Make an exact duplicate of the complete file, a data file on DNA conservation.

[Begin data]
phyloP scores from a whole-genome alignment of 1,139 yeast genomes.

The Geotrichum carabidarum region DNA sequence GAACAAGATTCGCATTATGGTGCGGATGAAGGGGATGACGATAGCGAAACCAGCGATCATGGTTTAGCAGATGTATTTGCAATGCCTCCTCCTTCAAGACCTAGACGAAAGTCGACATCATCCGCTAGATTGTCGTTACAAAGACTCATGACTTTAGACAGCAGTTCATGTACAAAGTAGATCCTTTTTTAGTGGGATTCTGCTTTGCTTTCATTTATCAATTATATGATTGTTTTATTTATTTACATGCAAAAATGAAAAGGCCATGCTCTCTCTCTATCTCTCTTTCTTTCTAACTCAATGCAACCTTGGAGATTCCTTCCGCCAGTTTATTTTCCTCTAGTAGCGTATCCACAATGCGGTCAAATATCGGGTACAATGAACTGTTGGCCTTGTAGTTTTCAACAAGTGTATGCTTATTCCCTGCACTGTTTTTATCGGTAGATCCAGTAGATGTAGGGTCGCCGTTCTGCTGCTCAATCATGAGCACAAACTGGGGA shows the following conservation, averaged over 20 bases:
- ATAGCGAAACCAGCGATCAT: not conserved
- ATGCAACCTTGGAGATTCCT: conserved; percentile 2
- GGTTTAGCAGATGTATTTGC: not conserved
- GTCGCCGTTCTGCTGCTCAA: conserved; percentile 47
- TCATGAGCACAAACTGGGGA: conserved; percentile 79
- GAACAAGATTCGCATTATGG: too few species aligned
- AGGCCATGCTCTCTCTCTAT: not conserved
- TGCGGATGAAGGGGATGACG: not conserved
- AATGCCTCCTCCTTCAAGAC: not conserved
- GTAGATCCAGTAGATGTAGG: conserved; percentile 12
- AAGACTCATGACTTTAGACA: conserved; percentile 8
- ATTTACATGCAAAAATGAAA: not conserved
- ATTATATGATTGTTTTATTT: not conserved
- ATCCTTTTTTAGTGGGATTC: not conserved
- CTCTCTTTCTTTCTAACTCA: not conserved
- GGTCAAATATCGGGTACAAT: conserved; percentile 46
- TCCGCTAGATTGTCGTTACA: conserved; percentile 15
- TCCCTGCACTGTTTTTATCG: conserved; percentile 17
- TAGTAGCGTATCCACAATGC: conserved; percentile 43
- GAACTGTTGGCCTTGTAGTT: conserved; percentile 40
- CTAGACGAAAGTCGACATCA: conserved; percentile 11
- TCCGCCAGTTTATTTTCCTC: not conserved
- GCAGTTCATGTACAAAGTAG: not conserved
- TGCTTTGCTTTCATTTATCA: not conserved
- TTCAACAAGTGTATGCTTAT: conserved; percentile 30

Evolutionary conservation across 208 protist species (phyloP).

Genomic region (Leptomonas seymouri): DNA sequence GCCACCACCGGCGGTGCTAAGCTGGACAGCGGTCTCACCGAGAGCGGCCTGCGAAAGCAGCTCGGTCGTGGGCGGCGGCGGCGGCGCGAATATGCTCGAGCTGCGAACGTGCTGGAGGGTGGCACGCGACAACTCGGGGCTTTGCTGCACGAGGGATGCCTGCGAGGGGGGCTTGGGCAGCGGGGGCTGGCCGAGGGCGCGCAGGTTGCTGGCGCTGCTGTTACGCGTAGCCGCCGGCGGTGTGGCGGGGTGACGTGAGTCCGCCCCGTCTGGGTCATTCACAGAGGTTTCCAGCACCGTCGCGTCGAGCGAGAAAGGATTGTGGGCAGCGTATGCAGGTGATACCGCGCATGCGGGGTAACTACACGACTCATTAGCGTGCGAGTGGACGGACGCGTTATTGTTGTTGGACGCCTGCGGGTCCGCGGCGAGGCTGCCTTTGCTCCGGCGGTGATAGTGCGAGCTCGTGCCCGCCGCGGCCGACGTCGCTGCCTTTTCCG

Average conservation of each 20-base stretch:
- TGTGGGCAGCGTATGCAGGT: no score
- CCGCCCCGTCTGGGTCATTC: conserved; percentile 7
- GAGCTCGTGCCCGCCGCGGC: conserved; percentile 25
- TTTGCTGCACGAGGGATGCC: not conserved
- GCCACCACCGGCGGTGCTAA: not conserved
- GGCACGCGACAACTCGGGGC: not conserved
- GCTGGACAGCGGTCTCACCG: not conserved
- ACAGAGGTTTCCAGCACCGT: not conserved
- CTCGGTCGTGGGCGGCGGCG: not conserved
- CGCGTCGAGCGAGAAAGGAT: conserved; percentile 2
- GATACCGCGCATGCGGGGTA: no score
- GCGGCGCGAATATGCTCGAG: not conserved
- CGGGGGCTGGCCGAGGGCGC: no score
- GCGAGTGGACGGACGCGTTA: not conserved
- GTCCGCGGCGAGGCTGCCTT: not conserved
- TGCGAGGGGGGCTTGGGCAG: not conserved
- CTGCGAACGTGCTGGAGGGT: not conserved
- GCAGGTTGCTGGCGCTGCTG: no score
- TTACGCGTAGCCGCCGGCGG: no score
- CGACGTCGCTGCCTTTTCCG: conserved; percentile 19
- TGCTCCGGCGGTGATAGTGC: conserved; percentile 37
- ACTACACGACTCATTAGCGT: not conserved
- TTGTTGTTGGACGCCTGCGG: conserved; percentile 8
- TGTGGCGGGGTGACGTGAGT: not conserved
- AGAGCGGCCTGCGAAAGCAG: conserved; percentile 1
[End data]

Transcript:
phyloP scores from a whole-genome alignment of 1,139 yeast genomes.

The Geotrichum carabidarum region DNA sequence GAACAAGATTCGCATTATGGTGCGGATGAAGGGGATGACGATAGCGAAACCAGCGATCATGGTTTAGCAGATGTATTTGCAATGCCTCCTCCTTCAAGACCTAGACGAAAGTCGACATCATCCGCTAGATTGTCGTTACAAAGACTCATGACTTTAGACAGCAGTTCATGTACAAAGTAGATCCTTTTTTAGTGGGATTCTGCTTTGCTTTCATTTATCAATTATATGATTGTTTTATTTATTTACATGCAAAAATGAAAAGGCCATGCTCTCTCTCTATCTCTCTTTCTTTCTAACTCAATGCAACCTTGGAGATTCCTTCCGCCAGTTTATTTTCCTCTAGTAGCGTATCCACAATGCGGTCAAATATCGGGTACAATGAACTGTTGGCCTTGTAGTTTTCAACAAGTGTATGCTTATTCCCTGCACTGTTTTTATCGGTAGATCCAGTAGATGTAGGGTCGCCGTTCTGCTGCTCAATCATGAGCACAAACTGGGGA shows the following conservation, averaged over 20 bases:
- ATAGCGAAACCAGCGATCAT: not conserved
- ATGCAACCTTGGAGATTCCT: conserved; percentile 2
- GGTTTAGCAGATGTATTTGC: not conserved
- GTCGCCGTTCTGCTGCTCAA: conserved; percentile 47
- TCATGAGCACAAACTGGGGA: conserved; percentile 79
- GAACAAGATTCGCATTATGG: too few species aligned
- AGGCCATGCTCTCTCTCTAT: not conserved
- TGCGGATGAAGGGGATGACG: not conserved
- AATGCCTCCTCCTTCAAGAC: not conserved
- GTAGATCCAGTAGATGTAGG: conserved; percentile 12
- AAGACTCATGACTTTAGACA: conserved; percentile 8
- ATTTACATGCAAAAATGAAA: not conserved
- ATTATATGATTGTTTTATTT: not conserved
- ATCCTTTTTTAGTGGGATTC: not conserved
- CTCTCTTTCTTTCTAACTCA: not conserved
- GGTCAAATATCGGGTACAAT: conserved; percentile 46
- TCCGCTAGATTGTCGTTACA: conserved; percentile 15
- TCCCTGCACTGTTTTTATCG: conserved; percentile 17
- TAGTAGCGTATCCACAATGC: conserved; percentile 43
- GAACTGTTGGCCTTGTAGTT: conserved; percentile 40
- CTAGACGAAAGTCGACATCA: conserved; percentile 11
- TCCGCCAGTTTATTTTCCTC: not conserved
- GCAGTTCATGTACAAAGTAG: not conserved
- TGCTTTGCTTTCATTTATCA: not conserved
- TTCAACAAGTGTATGCTTAT: conserved; percentile 30

Evolutionary conservation across 208 protist species (phyloP).

Genomic region (Leptomonas seymouri): DNA sequence GCCACCACCGGCGGTGCTAAGCTGGACAGCGGTCTCACCGAGAGCGGCCTGCGAAAGCAGCTCGGTCGTGGGCGGCGGCGGCGGCGCGAATATGCTCGAGCTGCGAACGTGCTGGAGGGTGGCACGCGACAACTCGGGGCTTTGCTGCACGAGGGATGCCTGCGAGGGGGGCTTGGGCAGCGGGGGCTGGCCGAGGGCGCGCAGGTTGCTGGCGCTGCTGTTACGCGTAGCCGCCGGCGGTGTGGCGGGGTGACGTGAGTCCGCCCCGTCTGGGTCATTCACAGAGGTTTCCAGCACCGTCGCGTCGAGCGAGAAAGGATTGTGGGCAGCGTATGCAGGTGATACCGCGCATGCGGGGTAACTACACGACTCATTAGCGTGCGAGTGGACGGACGCGTTATTGTTGTTGGACGCCTGCGGGTCCGCGGCGAGGCTGCCTTTGCTCCGGCGGTGATAGTGCGAGCTCGTGCCCGCCGCGGCCGACGTCGCTGCCTTTTCCG

Average conservation of each 20-base stretch:
- TGTGGGCAGCGTATGCAGGT: no score
- CCGCCCCGTCTGGGTCATTC: conserved; percentile 7
- GAGCTCGTGCCCGCCGCGGC: conserved; percentile 25
- TTTGCTGCACGAGGGATGCC: not conserved
- GCCACCACCGGCGGTGCTAA: not conserved
- GGCACGCGACAACTCGGGGC: not conserved
- GCTGGACAGCGGTCTCACCG: not conserved
- ACAGAGGTTTCCAGCACCGT: not conserved
- CTCGGTCGTGGGCGGCGGCG: not conserved
- CGCGTCGAGCGAGAAAGGAT: conserved; percentile 2
- GATACCGCGCATGCGGGGTA: no score
- GCGGCGCGAATATGCTCGAG: not conserved
- CGGGGGCTGGCCGAGGGCGC: no score
- GCGAGTGGACGGACGCGTTA: not conserved
- GTCCGCGGCGAGGCTGCCTT: not conserved
- TGCGAGGGGGGCTTGGGCAG: not conserved
- CTGCGAACGTGCTGGAGGGT: not conserved
- GCAGGTTGCTGGCGCTGCTG: no score
- TTACGCGTAGCCGCCGGCGG: no score
- CGACGTCGCTGCCTTTTCCG: conserved; percentile 19
- TGCTCCGGCGGTGATAGTGC: conserved; percentile 37
- ACTACACGACTCATTAGCGT: not conserved
- TTGTTGTTGGACGCCTGCGG: conserved; percentile 8
- TGTGGCGGGGTGACGTGAGT: not conserved
- AGAGCGGCCTGCGAAAGCAG: conserved; percentile 1